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Technical Officer, Biodiversity

Age: 42

Organisation: Environment Agency

Julia Massey

Why did you decide on a career in ecology/environmental management, and when did you decide?

We were travelling in Alaska for six months in 2000, finding the trip particularly inspiring and having always had an interest in the natural world, on returning from our trip I decided to change my career – from accounts to conservation! I was 30 years old.

How did you get started in the sector?  What qualifications and experience did you have? Have you gained any additional qualifications since?

I applied for a job with the Environment Agency (via Job Seekers) for an administrative position within the Fisheries and Ecology Department, with the hope of being able to undertake a degree (part-time). The Agency sponsored my degree in Environmental Management (2002 – 2006). Prior to starting work with the Agency I did not have any specific environmental qualifications or experience. Since working with the Agency I have also carried out volunteer work for the local Wildlife Trust – surveying (primarily otters) and was a Wildlife Watch Leader for a couple of years.

How long have you been in your current role?

Just over six years.

What does a typical day involve? What are your responsibilities?

i)   A site visit with the Flood Defence engineers to assess the potential impact of their operational activity e.g. de-silting, bank revetment/re-profiling works – carry out protected species survey/s; provide mitigation advice and any enhancement opportunities (this may link to partnership projects);

ii)  Liaison with project partners e.g. the Little Ouse River Restoration project – queries linked to progressing projects and/or arrange site visits to carry out further assessment of habitat enhancements along the river corridor;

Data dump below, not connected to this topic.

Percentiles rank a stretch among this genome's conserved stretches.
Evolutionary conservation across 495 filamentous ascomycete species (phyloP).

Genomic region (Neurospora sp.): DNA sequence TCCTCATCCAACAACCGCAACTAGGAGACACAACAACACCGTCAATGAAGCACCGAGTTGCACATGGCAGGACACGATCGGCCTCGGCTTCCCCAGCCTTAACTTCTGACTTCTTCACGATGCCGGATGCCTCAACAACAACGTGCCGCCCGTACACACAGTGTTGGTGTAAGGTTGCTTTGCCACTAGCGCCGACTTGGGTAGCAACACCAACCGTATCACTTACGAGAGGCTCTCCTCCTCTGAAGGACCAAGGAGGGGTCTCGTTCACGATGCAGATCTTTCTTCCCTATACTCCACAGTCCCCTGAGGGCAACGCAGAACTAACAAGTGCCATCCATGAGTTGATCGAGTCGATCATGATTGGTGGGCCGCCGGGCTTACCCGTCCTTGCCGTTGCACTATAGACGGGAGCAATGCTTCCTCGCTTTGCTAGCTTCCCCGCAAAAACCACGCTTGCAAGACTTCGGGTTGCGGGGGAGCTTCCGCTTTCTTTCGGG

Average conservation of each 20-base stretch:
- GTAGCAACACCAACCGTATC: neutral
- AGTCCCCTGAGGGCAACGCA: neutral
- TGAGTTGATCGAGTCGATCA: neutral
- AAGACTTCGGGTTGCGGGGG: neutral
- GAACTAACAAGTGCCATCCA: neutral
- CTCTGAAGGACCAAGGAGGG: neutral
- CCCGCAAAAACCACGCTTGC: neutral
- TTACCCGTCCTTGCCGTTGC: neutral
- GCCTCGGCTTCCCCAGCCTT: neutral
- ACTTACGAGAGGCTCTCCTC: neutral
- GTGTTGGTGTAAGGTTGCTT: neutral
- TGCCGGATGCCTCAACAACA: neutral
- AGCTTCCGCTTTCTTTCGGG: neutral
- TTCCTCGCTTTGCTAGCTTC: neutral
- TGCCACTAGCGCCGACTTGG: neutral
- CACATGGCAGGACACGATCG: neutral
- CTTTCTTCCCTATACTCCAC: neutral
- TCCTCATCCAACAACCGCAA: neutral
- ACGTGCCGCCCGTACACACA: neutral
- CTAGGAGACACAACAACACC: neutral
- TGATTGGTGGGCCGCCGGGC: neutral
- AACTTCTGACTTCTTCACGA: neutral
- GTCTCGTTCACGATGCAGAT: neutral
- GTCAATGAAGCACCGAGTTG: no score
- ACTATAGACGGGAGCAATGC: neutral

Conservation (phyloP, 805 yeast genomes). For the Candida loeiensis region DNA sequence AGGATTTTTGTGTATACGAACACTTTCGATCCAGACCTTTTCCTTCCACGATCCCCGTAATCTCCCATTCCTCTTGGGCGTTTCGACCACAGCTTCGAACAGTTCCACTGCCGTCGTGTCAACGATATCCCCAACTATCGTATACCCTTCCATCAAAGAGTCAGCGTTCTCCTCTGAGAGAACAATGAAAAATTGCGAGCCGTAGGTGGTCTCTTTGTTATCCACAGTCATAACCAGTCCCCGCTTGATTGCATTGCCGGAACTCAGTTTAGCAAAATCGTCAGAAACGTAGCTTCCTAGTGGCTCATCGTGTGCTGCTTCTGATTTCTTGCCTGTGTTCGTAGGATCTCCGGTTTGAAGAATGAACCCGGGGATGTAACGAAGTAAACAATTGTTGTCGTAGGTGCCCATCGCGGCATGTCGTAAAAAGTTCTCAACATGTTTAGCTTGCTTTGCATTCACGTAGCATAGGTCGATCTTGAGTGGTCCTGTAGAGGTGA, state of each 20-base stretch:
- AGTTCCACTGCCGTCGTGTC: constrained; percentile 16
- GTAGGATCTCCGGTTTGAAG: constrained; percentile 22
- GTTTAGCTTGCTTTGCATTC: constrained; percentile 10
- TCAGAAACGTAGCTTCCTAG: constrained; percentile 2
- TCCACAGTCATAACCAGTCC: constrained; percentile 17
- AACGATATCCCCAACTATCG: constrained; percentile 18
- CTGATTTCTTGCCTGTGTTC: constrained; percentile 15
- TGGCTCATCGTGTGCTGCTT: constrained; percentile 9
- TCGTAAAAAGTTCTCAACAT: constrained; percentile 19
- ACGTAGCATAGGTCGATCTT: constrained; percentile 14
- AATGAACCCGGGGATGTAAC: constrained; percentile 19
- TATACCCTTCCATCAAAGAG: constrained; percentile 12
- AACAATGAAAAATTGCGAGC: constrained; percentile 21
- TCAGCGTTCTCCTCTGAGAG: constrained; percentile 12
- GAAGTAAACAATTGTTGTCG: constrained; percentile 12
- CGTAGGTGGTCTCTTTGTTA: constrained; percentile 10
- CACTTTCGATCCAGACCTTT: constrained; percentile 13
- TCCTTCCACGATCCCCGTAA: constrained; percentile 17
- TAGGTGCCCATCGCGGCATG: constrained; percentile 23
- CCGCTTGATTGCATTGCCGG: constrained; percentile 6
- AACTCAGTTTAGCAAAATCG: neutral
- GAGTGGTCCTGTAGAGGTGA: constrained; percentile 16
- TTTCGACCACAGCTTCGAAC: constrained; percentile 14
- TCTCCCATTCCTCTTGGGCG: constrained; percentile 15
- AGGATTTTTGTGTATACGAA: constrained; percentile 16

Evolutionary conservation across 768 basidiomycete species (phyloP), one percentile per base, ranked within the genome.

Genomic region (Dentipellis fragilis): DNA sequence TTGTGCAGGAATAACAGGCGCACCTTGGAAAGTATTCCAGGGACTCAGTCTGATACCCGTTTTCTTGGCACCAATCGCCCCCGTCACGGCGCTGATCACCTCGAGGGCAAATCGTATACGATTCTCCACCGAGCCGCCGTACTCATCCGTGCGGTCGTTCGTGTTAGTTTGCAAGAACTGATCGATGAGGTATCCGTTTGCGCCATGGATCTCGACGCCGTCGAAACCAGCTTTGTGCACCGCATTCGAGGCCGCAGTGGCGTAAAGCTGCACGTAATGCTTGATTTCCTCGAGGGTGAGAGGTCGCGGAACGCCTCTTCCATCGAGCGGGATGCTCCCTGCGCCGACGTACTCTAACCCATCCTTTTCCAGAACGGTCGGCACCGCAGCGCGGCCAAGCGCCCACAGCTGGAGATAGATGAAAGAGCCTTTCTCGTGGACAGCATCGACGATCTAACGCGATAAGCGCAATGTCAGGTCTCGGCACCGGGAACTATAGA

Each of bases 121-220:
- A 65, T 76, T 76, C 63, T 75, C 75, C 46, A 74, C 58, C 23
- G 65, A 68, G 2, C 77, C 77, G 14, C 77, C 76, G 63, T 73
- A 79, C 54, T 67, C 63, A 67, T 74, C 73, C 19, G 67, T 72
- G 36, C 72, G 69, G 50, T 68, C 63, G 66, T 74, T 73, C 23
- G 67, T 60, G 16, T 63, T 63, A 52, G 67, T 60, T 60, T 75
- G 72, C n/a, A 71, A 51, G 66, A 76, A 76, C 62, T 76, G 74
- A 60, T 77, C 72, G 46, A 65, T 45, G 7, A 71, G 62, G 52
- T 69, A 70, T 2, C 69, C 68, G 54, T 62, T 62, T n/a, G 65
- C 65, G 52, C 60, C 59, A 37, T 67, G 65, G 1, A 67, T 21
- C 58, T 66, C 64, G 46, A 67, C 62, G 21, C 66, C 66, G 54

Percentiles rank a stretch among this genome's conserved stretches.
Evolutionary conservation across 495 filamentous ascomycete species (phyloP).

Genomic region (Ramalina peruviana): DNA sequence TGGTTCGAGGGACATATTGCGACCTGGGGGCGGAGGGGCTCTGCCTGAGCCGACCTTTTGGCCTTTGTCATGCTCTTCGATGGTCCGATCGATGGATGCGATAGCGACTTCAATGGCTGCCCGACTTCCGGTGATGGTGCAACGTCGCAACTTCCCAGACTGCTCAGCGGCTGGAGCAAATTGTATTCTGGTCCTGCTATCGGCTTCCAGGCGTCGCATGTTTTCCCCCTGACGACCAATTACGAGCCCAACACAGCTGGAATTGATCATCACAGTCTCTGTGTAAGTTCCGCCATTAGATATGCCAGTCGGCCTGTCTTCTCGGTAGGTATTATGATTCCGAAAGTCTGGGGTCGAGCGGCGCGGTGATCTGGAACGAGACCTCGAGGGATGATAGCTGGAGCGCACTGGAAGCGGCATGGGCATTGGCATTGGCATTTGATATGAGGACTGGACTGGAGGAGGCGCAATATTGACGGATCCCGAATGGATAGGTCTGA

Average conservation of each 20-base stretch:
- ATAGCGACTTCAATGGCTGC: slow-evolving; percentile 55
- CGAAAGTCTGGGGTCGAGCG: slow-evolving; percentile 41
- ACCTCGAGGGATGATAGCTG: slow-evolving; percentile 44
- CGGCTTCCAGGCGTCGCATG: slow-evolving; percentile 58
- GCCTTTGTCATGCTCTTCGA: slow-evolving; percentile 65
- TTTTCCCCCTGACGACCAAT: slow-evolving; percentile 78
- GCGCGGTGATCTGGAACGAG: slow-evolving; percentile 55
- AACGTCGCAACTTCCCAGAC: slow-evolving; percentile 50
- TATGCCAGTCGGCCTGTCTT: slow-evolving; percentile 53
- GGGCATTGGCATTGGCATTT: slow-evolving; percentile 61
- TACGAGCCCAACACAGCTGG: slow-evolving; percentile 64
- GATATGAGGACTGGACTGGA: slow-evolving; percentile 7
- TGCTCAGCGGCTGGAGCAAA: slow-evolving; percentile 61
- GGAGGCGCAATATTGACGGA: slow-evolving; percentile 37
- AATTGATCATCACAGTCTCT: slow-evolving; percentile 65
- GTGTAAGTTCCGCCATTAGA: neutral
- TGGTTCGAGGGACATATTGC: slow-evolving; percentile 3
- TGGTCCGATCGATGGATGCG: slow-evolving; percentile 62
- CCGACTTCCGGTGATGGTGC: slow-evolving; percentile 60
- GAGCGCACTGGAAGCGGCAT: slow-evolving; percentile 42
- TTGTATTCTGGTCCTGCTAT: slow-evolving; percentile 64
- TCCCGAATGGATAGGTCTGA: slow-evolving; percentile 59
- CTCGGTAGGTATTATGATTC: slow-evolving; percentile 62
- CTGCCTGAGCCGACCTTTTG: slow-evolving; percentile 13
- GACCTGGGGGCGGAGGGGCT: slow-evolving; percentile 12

iii)  Answering e-mail queries e.g. request for information/advice from both internal and external stakeholders;

iv)  Responding to a planning application or a land drainage consent.

What do you think are the most important skills for someone in your role to have? 

Good communication and negotiation skills, patience and perseverance!

Describe the aspects of your job you find particularly rewarding and those you find challenging?

Working with the Flood Defence engineers and partnership projects both (potentially) deliver ecological enhancements. Yes, even Flood Defence work can deliver enhancements! Paperwork can be challenging sometimes, particularly for partnership projects – projects can run over several years and securing funds from one year to the next is not always easy or straightforward. Communication between teams can also be challenging!

Describe your career progression so far and any plans you have for the future

2000 – 2003 Administrator (Fisheries, Ecology & Recreation);

2003 – 2006 Conservation Officer (Grade 3);

2006 – six month sabbatical working for the Sierra Club, Jackson, Wyoming - to promote the Sierra Club conservation initiatives;

2006 to present – Conservation Officer (Grade 4).

I enjoy my current job, but anticipate progressing within the Agency (to a Grade 5) within the next few years. Although I would imagine that this would be more office based!

What one piece of advice would you give to someone seeking a career in the sector?

It’s never too late to have a career change!